Forest Insect Defoliators
FIELD GUIDE TO INSECTS AND DISEASES OF ARIZONA AND NEW MEXICO FORESTS
Janet's Looper
(Nepytia janetae (Rindge))

Hosts: Engelmann spruce, corkbark fir in Arizona; Engelmann spruce, corkbark fir, Douglas-fir, ponderosa pine, and southwestern white pine in New Mexico

Figure 39. Figure 39. Adult western spruce budworm with pupal case.

Symptoms/Signs: The taxonomic status of this species is uncertain as there is considerable variation in body coloration and host feeding between Arizona and New Mexico. Studies are attempting to determine if there are two separate species or two subspecies. Larvae feed on foliage, chewing needles of all ages. Early instar larvae scrape or score the outer surface of needles, while later instars consume, partially consume, or clip needles. Partially consumed or clipped needles accumulate beneath defoliated trees. Mature caterpillars are approximately 2.5 cm in length. The upper surfaces of larvae are gray with dark brown and green markings in a herringbone pattern and with irregular pale cream lateral stripes. The head capsule is mottled with a distinct black stripe above the mouthparts. Larvae can be seen in the foliage, hanging from silken threads, beneath the tree on ground or snow and climbing up the bole of the tree. Adults are small light gray moths that can be seen flying singly through the woods or flying in large numbers around the tops of host trees. Pale green (Arizona) to mottled brown and cream (New Mexico) colored pupa can be seen on the foliage wrapped in webbing.

Figure 40. Figure 40. Larva of Nepytia janetae.

Biology: Nepytia janetae has one generation per year. Adults appear in late June, peak flight is reached in early July. Eggs hatch in late September. Larvae feed throughout winter and spring. Soome larvae are present until early July and there can be considerable overlapping of life stages.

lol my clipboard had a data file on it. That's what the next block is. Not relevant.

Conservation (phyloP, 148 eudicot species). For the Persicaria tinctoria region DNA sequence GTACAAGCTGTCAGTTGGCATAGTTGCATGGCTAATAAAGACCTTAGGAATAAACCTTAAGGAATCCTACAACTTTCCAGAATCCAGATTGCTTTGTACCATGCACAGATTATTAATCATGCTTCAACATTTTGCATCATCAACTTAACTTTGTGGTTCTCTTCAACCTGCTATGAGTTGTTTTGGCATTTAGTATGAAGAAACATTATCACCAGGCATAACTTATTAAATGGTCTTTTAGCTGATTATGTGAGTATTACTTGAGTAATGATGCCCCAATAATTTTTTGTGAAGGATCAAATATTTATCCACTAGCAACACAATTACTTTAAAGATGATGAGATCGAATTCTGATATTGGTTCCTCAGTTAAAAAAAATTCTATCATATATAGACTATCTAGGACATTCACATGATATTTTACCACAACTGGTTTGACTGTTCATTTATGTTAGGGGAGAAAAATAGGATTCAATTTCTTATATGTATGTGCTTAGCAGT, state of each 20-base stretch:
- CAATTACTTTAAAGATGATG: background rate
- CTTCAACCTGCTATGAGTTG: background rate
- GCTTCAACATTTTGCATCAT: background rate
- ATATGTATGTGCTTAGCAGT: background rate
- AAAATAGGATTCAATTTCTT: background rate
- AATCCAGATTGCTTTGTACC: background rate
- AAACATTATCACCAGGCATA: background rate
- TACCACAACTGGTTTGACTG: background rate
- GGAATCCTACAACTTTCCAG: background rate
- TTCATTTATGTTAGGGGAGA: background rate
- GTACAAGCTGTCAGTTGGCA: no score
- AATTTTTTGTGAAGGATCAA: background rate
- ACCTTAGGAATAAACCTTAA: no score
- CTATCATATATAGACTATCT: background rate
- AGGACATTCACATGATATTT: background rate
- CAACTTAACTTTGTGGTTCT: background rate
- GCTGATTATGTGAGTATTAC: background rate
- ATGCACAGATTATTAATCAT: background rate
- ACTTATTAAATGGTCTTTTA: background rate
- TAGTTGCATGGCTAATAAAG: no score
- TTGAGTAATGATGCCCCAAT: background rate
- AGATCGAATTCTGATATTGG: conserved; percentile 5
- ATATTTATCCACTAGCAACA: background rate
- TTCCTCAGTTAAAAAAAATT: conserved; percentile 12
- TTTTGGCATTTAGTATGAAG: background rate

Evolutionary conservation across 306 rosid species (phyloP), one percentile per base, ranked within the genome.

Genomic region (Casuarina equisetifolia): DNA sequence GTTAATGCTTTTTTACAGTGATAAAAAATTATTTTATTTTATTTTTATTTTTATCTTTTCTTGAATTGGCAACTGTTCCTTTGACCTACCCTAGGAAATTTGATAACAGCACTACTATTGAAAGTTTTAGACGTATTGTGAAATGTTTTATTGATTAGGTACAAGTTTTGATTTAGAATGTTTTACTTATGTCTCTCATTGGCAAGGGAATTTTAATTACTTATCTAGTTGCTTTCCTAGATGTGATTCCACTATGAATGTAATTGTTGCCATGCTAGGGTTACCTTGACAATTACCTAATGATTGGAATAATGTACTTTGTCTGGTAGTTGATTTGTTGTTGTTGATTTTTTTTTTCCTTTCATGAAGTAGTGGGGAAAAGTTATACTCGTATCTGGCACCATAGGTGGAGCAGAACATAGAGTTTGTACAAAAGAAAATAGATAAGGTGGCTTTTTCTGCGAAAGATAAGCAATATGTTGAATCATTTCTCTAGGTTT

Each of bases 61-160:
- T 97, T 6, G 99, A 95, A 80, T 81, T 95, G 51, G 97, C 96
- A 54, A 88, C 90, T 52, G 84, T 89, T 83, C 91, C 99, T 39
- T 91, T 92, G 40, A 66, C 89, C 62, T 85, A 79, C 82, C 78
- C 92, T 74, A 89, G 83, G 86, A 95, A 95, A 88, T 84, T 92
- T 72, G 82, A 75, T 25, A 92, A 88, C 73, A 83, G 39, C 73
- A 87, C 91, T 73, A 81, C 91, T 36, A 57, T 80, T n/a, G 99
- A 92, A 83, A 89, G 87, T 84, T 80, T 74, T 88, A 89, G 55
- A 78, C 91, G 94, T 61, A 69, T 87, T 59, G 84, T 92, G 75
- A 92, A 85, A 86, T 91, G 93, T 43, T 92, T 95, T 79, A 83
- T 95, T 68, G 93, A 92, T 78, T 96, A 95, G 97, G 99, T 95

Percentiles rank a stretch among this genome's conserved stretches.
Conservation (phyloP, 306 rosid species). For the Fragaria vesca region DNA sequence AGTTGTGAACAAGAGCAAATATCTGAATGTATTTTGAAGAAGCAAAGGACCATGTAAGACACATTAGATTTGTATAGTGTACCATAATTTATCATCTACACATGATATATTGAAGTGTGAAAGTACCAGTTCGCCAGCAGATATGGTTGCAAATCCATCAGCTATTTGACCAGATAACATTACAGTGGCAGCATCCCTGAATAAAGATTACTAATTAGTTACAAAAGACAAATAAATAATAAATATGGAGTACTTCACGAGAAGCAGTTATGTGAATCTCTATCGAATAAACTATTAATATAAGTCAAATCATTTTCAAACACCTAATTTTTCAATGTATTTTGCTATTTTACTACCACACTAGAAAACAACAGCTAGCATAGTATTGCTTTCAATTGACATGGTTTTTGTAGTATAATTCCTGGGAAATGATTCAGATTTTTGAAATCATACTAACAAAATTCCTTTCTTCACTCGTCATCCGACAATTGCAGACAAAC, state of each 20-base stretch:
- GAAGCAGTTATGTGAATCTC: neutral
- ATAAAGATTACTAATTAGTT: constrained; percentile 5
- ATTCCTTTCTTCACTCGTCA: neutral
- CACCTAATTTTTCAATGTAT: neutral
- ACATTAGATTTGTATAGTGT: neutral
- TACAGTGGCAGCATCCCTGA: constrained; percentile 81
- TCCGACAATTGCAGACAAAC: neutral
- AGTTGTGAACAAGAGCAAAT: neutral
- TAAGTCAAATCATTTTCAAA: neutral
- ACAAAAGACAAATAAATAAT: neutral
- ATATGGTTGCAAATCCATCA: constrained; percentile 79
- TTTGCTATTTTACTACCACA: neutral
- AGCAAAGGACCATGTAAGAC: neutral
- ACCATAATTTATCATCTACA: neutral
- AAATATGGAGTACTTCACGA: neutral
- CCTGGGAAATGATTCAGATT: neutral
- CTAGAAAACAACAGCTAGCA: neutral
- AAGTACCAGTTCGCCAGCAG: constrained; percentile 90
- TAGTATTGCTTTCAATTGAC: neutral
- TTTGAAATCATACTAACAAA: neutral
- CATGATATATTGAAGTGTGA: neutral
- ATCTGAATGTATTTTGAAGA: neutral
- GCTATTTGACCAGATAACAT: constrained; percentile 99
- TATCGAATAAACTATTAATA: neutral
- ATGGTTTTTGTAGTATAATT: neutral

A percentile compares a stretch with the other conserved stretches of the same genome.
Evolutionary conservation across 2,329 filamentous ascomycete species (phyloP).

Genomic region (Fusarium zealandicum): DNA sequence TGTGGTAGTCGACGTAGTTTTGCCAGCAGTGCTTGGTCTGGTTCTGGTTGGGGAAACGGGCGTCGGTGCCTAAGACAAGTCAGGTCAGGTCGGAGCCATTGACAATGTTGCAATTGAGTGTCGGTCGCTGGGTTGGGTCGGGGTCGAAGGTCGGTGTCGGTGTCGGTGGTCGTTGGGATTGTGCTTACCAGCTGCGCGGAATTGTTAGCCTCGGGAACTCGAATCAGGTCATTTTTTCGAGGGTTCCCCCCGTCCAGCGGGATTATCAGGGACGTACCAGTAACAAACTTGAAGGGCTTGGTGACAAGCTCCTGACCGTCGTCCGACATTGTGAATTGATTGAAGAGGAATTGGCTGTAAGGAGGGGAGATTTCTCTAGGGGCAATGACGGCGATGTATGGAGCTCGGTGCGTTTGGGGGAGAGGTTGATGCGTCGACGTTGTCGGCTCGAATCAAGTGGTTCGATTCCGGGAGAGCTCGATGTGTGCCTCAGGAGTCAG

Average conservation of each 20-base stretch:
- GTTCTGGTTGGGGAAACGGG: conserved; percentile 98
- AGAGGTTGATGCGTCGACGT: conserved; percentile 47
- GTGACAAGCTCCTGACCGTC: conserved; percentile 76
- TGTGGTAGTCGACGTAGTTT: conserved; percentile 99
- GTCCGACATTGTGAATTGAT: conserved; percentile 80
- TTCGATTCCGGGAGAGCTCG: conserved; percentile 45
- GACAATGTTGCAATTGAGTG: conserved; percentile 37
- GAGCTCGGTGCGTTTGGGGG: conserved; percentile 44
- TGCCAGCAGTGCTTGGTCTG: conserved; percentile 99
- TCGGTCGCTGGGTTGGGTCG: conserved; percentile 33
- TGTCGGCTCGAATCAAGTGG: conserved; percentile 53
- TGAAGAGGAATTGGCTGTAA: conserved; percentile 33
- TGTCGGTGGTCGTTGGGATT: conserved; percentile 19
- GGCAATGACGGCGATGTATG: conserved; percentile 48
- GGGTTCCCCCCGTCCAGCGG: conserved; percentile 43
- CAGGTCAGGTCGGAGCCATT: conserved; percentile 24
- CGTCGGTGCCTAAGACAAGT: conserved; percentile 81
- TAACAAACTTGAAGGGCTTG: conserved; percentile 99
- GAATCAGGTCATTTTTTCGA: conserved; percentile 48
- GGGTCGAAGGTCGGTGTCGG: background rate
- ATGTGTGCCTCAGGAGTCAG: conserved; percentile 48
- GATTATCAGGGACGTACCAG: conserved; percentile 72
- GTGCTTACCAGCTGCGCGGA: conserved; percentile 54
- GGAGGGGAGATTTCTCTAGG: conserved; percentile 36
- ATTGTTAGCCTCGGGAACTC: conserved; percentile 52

Figure 41. Figure 41. Defoliation of mixed conifer trees by Nepytia janetae near Cloudcroft, New Mexico.

Effects: Outbreaks develop rapidly, last 2 to 3 years, and collapse due to starvation, parasites, and disease. During outbreaks, heavy defoliation results in growth loss and, with multiple years of defoliation, tree mortality. Mortality can be due to defoliation alone or due to secondary infestation by bark beetles. This insect caused extensive damage and mortality to spruce and corkbark fir in the White Mountains and Pinaleņo Mountains of Arizona in the late 1990s. Associated spruce beetle mortality occurred only in the Pinaleņo Mountains. During the mid-2000s, an outbreak also occurred in the mixed conifer forest type of the Sacramento Mountains, New Mexico. All conifer species in the impacted area were defoliated.

Similar Insects and Diseases: See New Mexico fir looper. Another species of looper (Mountain girdle, Enypia grisiata) has caused heavy defoliation to sprucefir in the White Mountains of Arizona. Similar insects in other regions (e.g. western hemlock looper and western false hemlock looper) have not been observed in the Southwest.

Figure 42. Figure 42. Partially consumed white fir needles by Nepytia janetae.

References:  57, 81